Sam Gribley is terribly unhappy living in New York City with his family, so he runs away to the Catskill Mountains to live in the woods—all by himself. With only a penknife, a ball of cord, forty dollars, and some flint and steel, he intends to survive on his own. Sam learns about courage, danger, and independence during his year in the wilderness, a year that changes his life forever.

 “An extraordinary book . . . It will be read year after year.”
—The Horn Book

28 DoBR: Faust by Johann Wolfgang von Goethe

One of the most complex and beautiful writings I’ve ever read. It’s a classic. I got this particular book because it has the translation included from the original German as well as that version as well. The is the first part of two parts of the story.

Synopsis:

The best translation of Faust available, this volume provides the original German text and its English counterpart on facing pages. Walter Kaufmann’s translation conveys the poetic beauty and rhythm as well as the complex depth of Goethe’s language. Includes Part One and selections from Part Two.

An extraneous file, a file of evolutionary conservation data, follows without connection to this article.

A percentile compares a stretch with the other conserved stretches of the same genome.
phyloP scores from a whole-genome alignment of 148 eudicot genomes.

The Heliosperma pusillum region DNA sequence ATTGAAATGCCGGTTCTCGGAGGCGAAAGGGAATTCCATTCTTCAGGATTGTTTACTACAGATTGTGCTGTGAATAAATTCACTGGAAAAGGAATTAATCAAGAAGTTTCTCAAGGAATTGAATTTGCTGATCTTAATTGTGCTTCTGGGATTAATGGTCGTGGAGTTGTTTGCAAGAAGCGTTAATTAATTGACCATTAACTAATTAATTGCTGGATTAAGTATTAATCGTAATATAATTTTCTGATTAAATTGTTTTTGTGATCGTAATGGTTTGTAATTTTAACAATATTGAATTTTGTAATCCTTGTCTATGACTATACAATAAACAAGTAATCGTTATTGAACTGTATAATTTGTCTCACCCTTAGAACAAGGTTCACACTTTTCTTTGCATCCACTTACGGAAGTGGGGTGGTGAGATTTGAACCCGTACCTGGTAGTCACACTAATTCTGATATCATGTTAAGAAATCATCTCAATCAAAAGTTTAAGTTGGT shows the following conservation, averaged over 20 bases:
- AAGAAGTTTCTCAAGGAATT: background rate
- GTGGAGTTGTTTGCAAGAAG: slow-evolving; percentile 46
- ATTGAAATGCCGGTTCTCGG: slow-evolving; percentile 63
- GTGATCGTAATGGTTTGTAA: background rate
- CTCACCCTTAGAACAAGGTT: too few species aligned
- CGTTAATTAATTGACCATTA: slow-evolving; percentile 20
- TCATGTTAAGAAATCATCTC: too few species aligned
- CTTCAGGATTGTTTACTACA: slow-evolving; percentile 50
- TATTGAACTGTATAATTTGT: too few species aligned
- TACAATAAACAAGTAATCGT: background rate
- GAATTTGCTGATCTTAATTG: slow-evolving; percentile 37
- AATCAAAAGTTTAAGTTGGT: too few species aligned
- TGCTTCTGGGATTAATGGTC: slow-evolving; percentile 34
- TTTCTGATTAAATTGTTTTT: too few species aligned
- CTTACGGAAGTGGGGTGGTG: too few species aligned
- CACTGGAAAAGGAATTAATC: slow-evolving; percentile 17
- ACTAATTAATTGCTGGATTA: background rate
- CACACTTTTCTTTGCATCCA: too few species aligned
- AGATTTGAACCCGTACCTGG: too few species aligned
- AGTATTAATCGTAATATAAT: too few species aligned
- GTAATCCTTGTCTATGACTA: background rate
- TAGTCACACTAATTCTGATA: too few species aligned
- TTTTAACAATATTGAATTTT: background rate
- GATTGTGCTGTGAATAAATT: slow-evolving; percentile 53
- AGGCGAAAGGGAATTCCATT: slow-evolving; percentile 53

28 DoBR: Horns: A Novel by Joe Hill

I’m sure I’m not the only one that saw the movie before finding the book. This is the case. I saw the movie, loved it, and wanted to find out more. Upon discovering it was indeed a book I just had to see how the movie matched up to the original work. 

Thought the book and the movie did have differences they weren’t so vast I couldn’t enjoy the movie after reading the book and vice versa. The book, though good, was also incredibly sad. I felt for the main character Ignatius and how horrible it was for him to not only lose his girlfriend, but for the town to think he did it.

Great writing, great book, and great movie!

Synopsis:

The New York Times bestselling author of Heart-Shaped Box returns with a relentless supernatural thriller that runs like Hell on wheels . . .

Merrin Williams is dead, slaughtered under inexplicable circumstances, leaving her beloved boyfriend Ignatius Perrish as the only suspect. On the first anniversary of Merrin’s murder, Ig spends the night drunk and doing awful things. When he wakes the next morning he has a thunderous hangover . . . and horns growing from his temples. Ig possesses a terrible new power to go with his terrible new look a macabre gift he intends to use to find the monster who killed his lover. Being good and praying for the best got him nowhere. Now it’s time for revenge . . .

It’s time the devil had his due. . . .

28 DoBR: The Essential Tales of H.P. Lovecraft by H. P. Lovecraft